SWELL ups and downs in February
As the days continue to lengthen and we even see a little sunshine, there has been more renewable generation to share amongst the SWELL participants. All non-generating participants received a total of 26 units of power in the middle of day, meaning savings of 4.5p for each unit, plus Co-op vouchers for the generating participants. Watchfield Sports Pavilion also earned £8.89! We expect these numbers to ‘swell’ as we head into the longer (sunnier?) days of April and beyond.
We’d like to recognise those participants who are shifting some of their energy demand. Not everyone can shift a substantial part of their energy use, but we are impressed that one participant manages to concentrate three-fifths of their electricity usage in the overnight period, while just over a tenth of their power demand comes in the evening peak.
The SWELL project also had to grapple with the impact of fluctuations in mains power in February. It caused problems for some electrical equipment, including data collection in around a dozen of the HestiaHubs installed in participants’ homes. It’s meant that there was missing data on energy use for some participants, and we have had to spend time to re-construct this information.
Cyd Ynni-Ynni Lleol project: recruitment, progress so far and a new partner
We have held two recruitment meetings in Bethesda so far, and have been really pleased with the response and enthusiasm. However, Cyd Ynni-Ynni Lleol still needs some extra volunteers and we will be holding more drop-in sessions (to be publicised here and locally), so if you have friends and contacts in North Wales, please let them know about the project.
Future plans include taking Cyd Ynni-Ynni Lleol into local schools, to both contribute to the curriculum and to share our money-saving message to local families. The first energy generator on this trial, a hydro plant owned by the National Trust, should be ready and generating by May. With Co-operative Energy, we are now finalising the details of payments for this generation working out ‘time-of-use’ tariffs.
We are also delighted to have ScottishPower Energy Networks as a supporter of the project.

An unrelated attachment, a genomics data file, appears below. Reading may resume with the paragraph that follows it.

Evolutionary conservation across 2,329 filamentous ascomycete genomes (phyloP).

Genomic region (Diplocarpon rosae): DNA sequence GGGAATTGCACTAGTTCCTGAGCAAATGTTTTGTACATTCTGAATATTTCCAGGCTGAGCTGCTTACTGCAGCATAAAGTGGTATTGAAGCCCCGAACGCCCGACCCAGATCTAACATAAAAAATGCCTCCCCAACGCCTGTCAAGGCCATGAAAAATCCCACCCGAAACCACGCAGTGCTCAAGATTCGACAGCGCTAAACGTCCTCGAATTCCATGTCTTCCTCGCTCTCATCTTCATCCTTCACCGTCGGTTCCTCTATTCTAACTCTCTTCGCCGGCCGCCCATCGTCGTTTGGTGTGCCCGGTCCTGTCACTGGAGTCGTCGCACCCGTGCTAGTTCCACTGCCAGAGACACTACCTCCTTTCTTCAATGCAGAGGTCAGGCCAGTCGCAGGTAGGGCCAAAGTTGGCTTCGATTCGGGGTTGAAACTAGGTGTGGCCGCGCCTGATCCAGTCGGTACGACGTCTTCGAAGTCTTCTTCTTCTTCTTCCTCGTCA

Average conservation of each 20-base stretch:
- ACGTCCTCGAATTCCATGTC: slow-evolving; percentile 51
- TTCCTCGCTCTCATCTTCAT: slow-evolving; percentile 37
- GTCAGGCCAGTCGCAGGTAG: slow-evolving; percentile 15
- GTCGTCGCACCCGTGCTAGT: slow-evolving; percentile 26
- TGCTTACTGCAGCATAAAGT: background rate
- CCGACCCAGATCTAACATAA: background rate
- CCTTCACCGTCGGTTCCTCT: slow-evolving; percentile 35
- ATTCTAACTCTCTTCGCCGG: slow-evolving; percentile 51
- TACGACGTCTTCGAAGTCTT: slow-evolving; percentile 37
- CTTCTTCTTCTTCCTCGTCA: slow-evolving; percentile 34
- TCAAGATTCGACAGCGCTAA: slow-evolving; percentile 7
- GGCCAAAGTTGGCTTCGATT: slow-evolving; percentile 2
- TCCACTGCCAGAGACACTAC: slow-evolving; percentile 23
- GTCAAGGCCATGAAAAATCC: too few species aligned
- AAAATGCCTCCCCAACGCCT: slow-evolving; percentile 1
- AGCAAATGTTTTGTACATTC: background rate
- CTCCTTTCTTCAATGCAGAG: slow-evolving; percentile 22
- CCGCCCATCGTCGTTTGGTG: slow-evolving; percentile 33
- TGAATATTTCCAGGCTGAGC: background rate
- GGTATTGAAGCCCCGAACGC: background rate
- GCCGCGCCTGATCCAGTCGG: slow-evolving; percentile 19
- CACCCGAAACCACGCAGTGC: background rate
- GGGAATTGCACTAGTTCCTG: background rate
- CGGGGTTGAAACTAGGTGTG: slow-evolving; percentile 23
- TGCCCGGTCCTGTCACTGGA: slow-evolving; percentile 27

Mae’r Mary yn geisio dysgu siarad Cymraeg, mae’r pawb yn bendigedig.
Further confessions of a deviant demand-shifter
Mary has continued trying out demand-shifting herself….
“Okay, I am human, and when events conspired to require hot water for a bath one evening, the immersion heater went on at 7pm! I’ve also had the washing machine pressed into service during the evening peak as well. Such moments make you grateful for the fact we do have a reliable, continous power supply.
The slow cooker is great! However, first time round I put far to much water in to start off with so it took ages to heat up! I have also tried baking in it: that works well – better than heating up the whole oven. I read up on it here. More generally, I have found I can prepare food in advance (in the middle of a sunny day for example) to minimise the cooking time during the tea-time peak. I have also noticed on my electric hobs that when simmering or steaming, I can switch the heat off and get another 10 minutes of cooking for free.
I find it hard to avoid the ‘medium price’ time from 9 to 11 pm. I can procrastinate enough to avoid doing the ironing and hoovering during the evening peak, but find this time of day quite useful for doing these chores: at least I am not paying the most expensive prices.”
Next Stephen Lloyd Award – deadline approaches
Energy Local is really grateful to recieve the support of a Stephen Lloyd Award last year: it really helped to give us the capacity to develop our approach. The deadline for applications for 2016 awards is 25th March, so if you have a great idea for systemic change that needs some investment, visit www.stephenlloydawards.org for more information.